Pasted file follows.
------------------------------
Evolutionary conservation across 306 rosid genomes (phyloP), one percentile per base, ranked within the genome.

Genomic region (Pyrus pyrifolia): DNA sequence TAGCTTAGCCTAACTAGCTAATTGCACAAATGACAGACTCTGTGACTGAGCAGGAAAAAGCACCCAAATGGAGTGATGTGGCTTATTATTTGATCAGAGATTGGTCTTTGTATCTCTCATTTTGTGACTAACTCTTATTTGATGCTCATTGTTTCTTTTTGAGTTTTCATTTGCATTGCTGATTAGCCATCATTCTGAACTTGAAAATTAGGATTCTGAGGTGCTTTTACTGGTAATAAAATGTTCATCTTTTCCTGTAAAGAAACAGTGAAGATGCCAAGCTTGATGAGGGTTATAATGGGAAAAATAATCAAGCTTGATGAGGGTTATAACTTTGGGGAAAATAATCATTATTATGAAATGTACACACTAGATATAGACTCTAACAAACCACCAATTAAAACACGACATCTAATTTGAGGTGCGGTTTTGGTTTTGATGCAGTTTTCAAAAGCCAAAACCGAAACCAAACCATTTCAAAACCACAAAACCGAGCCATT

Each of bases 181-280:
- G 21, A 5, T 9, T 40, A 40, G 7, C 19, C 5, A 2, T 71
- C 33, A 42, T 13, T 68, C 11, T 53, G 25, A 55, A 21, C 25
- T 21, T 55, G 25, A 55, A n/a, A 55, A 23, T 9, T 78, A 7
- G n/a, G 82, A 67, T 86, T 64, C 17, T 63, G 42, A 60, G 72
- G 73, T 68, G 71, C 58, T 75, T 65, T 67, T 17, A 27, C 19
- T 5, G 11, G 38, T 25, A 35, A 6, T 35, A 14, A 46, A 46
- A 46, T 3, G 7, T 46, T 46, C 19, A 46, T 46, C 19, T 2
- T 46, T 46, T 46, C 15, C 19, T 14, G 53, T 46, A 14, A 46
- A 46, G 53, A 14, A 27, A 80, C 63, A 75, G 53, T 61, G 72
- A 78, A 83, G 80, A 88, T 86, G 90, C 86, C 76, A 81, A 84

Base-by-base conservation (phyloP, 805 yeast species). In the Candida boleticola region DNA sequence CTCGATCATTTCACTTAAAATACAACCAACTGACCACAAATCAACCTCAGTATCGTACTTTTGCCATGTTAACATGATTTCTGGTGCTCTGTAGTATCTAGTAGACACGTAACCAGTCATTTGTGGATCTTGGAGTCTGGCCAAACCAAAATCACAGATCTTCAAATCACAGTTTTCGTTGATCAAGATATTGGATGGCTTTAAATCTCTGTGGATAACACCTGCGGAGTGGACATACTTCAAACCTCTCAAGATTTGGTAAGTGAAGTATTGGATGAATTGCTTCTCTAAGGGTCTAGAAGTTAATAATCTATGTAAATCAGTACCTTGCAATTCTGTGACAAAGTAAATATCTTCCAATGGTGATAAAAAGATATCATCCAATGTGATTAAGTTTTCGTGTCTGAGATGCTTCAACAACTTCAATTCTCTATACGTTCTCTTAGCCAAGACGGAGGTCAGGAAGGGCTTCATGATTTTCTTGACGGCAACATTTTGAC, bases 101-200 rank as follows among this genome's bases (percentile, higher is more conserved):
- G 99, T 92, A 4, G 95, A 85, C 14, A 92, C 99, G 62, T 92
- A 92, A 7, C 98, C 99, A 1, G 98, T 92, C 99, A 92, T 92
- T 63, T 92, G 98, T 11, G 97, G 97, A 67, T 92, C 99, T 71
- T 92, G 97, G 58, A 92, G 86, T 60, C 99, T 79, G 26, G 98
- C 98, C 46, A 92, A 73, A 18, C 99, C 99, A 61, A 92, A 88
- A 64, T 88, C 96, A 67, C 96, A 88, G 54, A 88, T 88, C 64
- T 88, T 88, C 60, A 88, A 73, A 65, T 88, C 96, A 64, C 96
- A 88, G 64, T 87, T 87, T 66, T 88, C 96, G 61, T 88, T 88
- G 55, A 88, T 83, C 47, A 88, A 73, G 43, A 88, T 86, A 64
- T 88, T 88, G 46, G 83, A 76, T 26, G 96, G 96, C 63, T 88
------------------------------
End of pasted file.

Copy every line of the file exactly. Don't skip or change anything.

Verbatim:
Evolutionary conservation across 306 rosid genomes (phyloP), one percentile per base, ranked within the genome.

Genomic region (Pyrus pyrifolia): DNA sequence TAGCTTAGCCTAACTAGCTAATTGCACAAATGACAGACTCTGTGACTGAGCAGGAAAAAGCACCCAAATGGAGTGATGTGGCTTATTATTTGATCAGAGATTGGTCTTTGTATCTCTCATTTTGTGACTAACTCTTATTTGATGCTCATTGTTTCTTTTTGAGTTTTCATTTGCATTGCTGATTAGCCATCATTCTGAACTTGAAAATTAGGATTCTGAGGTGCTTTTACTGGTAATAAAATGTTCATCTTTTCCTGTAAAGAAACAGTGAAGATGCCAAGCTTGATGAGGGTTATAATGGGAAAAATAATCAAGCTTGATGAGGGTTATAACTTTGGGGAAAATAATCATTATTATGAAATGTACACACTAGATATAGACTCTAACAAACCACCAATTAAAACACGACATCTAATTTGAGGTGCGGTTTTGGTTTTGATGCAGTTTTCAAAAGCCAAAACCGAAACCAAACCATTTCAAAACCACAAAACCGAGCCATT

Each of bases 181-280:
- G 21, A 5, T 9, T 40, A 40, G 7, C 19, C 5, A 2, T 71
- C 33, A 42, T 13, T 68, C 11, T 53, G 25, A 55, A 21, C 25
- T 21, T 55, G 25, A 55, A n/a, A 55, A 23, T 9, T 78, A 7
- G n/a, G 82, A 67, T 86, T 64, C 17, T 63, G 42, A 60, G 72
- G 73, T 68, G 71, C 58, T 75, T 65, T 67, T 17, A 27, C 19
- T 5, G 11, G 38, T 25, A 35, A 6, T 35, A 14, A 46, A 46
- A 46, T 3, G 7, T 46, T 46, C 19, A 46, T 46, C 19, T 2
- T 46, T 46, T 46, C 15, C 19, T 14, G 53, T 46, A 14, A 46
- A 46, G 53, A 14, A 27, A 80, C 63, A 75, G 53, T 61, G 72
- A 78, A 83, G 80, A 88, T 86, G 90, C 86, C 76, A 81, A 84

Base-by-base conservation (phyloP, 805 yeast species). In the Candida boleticola region DNA sequence CTCGATCATTTCACTTAAAATACAACCAACTGACCACAAATCAACCTCAGTATCGTACTTTTGCCATGTTAACATGATTTCTGGTGCTCTGTAGTATCTAGTAGACACGTAACCAGTCATTTGTGGATCTTGGAGTCTGGCCAAACCAAAATCACAGATCTTCAAATCACAGTTTTCGTTGATCAAGATATTGGATGGCTTTAAATCTCTGTGGATAACACCTGCGGAGTGGACATACTTCAAACCTCTCAAGATTTGGTAAGTGAAGTATTGGATGAATTGCTTCTCTAAGGGTCTAGAAGTTAATAATCTATGTAAATCAGTACCTTGCAATTCTGTGACAAAGTAAATATCTTCCAATGGTGATAAAAAGATATCATCCAATGTGATTAAGTTTTCGTGTCTGAGATGCTTCAACAACTTCAATTCTCTATACGTTCTCTTAGCCAAGACGGAGGTCAGGAAGGGCTTCATGATTTTCTTGACGGCAACATTTTGAC, bases 101-200 rank as follows among this genome's bases (percentile, higher is more conserved):
- G 99, T 92, A 4, G 95, A 85, C 14, A 92, C 99, G 62, T 92
- A 92, A 7, C 98, C 99, A 1, G 98, T 92, C 99, A 92, T 92
- T 63, T 92, G 98, T 11, G 97, G 97, A 67, T 92, C 99, T 71
- T 92, G 97, G 58, A 92, G 86, T 60, C 99, T 79, G 26, G 98
- C 98, C 46, A 92, A 73, A 18, C 99, C 99, A 61, A 92, A 88
- A 64, T 88, C 96, A 67, C 96, A 88, G 54, A 88, T 88, C 64
- T 88, T 88, C 60, A 88, A 73, A 65, T 88, C 96, A 64, C 96
- A 88, G 64, T 87, T 87, T 66, T 88, C 96, G 61, T 88, T 88
- G 55, A 88, T 83, C 47, A 88, A 73, G 43, A 88, T 86, A 64
- T 88, T 88, G 46, G 83, A 76, T 26, G 96, G 96, C 63, T 88